Those events infuriated the nation and brought a renewed determination by civil rights leaders and their allies in Washington to push for full voting rights. The opposition, which had vowed never to give in, crumbled and in August of that year President Lyndon Johnson signed the Voting Rights Act.
And Alabama’s Black Belt began to change.
Come here today and you will see that political empowerment, of perhaps some of the most disenfranchised people in the United States, has been achieved.
No, the Dr. Joneses of Perry County don’t speak to Reese Billingsley or other blacks in that old way, anymore.
In fact, most everyone today addresses Billingsley with the respect deserved of a man who works in the Voter Registration Office of the Perry County Courthouse.
With a few key strokes on a computer he can show you that there are 6,006 black registered voters in the county. “That’s up from a couple dozen maybe in 1965,” he says with a grin.
The Challenge of Empowerment
The political landscape of the entire region has therefore changed. Blacks now hold office from city hall to the U.S. Congress throughout the Black Belt, wielding enormous power at the local level, holding influential positions in the Alabama Legislature, with a potentially well-positioned representative in Washington.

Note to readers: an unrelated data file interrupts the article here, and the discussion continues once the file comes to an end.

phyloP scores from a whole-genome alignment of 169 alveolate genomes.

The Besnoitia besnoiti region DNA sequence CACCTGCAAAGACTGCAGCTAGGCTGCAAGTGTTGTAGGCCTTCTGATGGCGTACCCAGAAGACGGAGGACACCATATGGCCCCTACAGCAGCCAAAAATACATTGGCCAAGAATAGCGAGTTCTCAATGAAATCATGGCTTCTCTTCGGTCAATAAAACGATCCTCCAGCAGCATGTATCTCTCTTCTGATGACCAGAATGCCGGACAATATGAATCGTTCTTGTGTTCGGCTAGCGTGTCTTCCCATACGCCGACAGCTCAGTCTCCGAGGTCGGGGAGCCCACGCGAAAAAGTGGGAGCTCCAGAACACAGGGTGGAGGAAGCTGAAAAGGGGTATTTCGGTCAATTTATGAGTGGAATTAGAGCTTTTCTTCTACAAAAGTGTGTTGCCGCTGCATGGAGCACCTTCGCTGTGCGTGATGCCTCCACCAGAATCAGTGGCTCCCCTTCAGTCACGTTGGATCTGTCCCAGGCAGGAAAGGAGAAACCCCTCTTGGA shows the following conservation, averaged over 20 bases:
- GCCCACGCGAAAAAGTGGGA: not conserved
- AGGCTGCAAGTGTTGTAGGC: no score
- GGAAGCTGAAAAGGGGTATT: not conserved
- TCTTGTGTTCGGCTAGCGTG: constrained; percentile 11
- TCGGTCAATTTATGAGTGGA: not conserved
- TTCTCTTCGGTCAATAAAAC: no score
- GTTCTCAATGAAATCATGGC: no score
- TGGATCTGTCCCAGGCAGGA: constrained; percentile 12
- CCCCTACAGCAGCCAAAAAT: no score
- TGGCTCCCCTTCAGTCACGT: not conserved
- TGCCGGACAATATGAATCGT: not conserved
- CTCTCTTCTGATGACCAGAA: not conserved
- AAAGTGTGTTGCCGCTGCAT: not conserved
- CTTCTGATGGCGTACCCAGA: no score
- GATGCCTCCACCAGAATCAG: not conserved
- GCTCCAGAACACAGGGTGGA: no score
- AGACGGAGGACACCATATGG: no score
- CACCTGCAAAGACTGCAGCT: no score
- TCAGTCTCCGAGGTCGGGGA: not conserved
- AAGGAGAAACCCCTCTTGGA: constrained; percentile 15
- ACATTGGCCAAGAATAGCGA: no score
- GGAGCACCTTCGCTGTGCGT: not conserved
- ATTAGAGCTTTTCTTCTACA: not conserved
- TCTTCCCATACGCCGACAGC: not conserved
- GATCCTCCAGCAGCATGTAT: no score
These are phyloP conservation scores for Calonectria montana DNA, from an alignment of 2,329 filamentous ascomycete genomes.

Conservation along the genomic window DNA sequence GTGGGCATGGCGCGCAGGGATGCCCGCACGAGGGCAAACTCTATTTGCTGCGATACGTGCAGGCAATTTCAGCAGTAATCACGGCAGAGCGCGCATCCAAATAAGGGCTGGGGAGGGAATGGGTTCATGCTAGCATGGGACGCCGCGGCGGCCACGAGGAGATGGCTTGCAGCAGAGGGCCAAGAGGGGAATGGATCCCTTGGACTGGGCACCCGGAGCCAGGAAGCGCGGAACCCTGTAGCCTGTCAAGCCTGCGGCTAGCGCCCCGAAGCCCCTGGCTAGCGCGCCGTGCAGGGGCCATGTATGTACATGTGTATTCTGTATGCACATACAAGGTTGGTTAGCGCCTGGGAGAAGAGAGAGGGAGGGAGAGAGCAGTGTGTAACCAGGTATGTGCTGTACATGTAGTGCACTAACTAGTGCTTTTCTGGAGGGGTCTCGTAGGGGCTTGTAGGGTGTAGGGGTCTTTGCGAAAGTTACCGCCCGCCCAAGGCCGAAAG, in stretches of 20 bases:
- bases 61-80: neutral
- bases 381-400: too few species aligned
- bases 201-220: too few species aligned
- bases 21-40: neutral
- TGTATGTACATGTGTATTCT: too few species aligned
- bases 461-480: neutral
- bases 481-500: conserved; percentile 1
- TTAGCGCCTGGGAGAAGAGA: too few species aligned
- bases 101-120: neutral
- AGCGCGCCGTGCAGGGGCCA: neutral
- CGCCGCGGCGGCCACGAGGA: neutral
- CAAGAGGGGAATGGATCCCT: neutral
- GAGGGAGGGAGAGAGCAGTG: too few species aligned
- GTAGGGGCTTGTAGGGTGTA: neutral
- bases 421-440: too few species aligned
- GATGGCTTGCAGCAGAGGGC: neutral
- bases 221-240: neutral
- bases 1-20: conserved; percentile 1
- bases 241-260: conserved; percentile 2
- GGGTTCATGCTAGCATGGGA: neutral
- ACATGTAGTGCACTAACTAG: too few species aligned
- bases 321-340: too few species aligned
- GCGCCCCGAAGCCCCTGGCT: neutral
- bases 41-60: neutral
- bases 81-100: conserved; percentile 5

Times have indeed changed.
Yet there is also this:
The U.S. Census Bureau in 2000 put the percent of people living in poverty in the United States at 12.5.
In Alabama it is 16.1 per cent.
In Perry County is it more than 35 percent.
The per capita income of the United States is $21,589. In Alabama it is $18,189. In Perry County is it $10,984.
In the Black Belt counties surrounding Perry, the picture is much the same. The percentage of people living in poverty ranges from a low of 26.9 percent in Hale County to 39.9 percent in Wilcox County, while per capita income spans from $13,686 in Greene County to $10,903 in Wilcox.
For blacks, the statistical picture is even bleaker. While 35 percent of the total population in Perry is considered impoverished, 45 percent of all blacks in that county live in poverty. In Dallas County, it is 43 percent. In Wilcox, the percentage of blacks living in poverty is 50 percent, according to the Alabama Poverty Project.
The region also has been witness to a steep drop in population in the last four decades. Perry County is typical. In 1960, some 17,300 people made it their home. By 2000, the population had fallen to around 11,800.
The infant mortality rate in the United States is 6.8 percent. In Alabama it is 9.1 percent. The average in the twelve most impoverished counties constituting the traditional Black Belt is 10.3 percent, according to the Alabama Center for Health Statistics.
The numbers, then, beg this question: What is the quality of the democracy that has been achieved in Alabama’s Black Belt?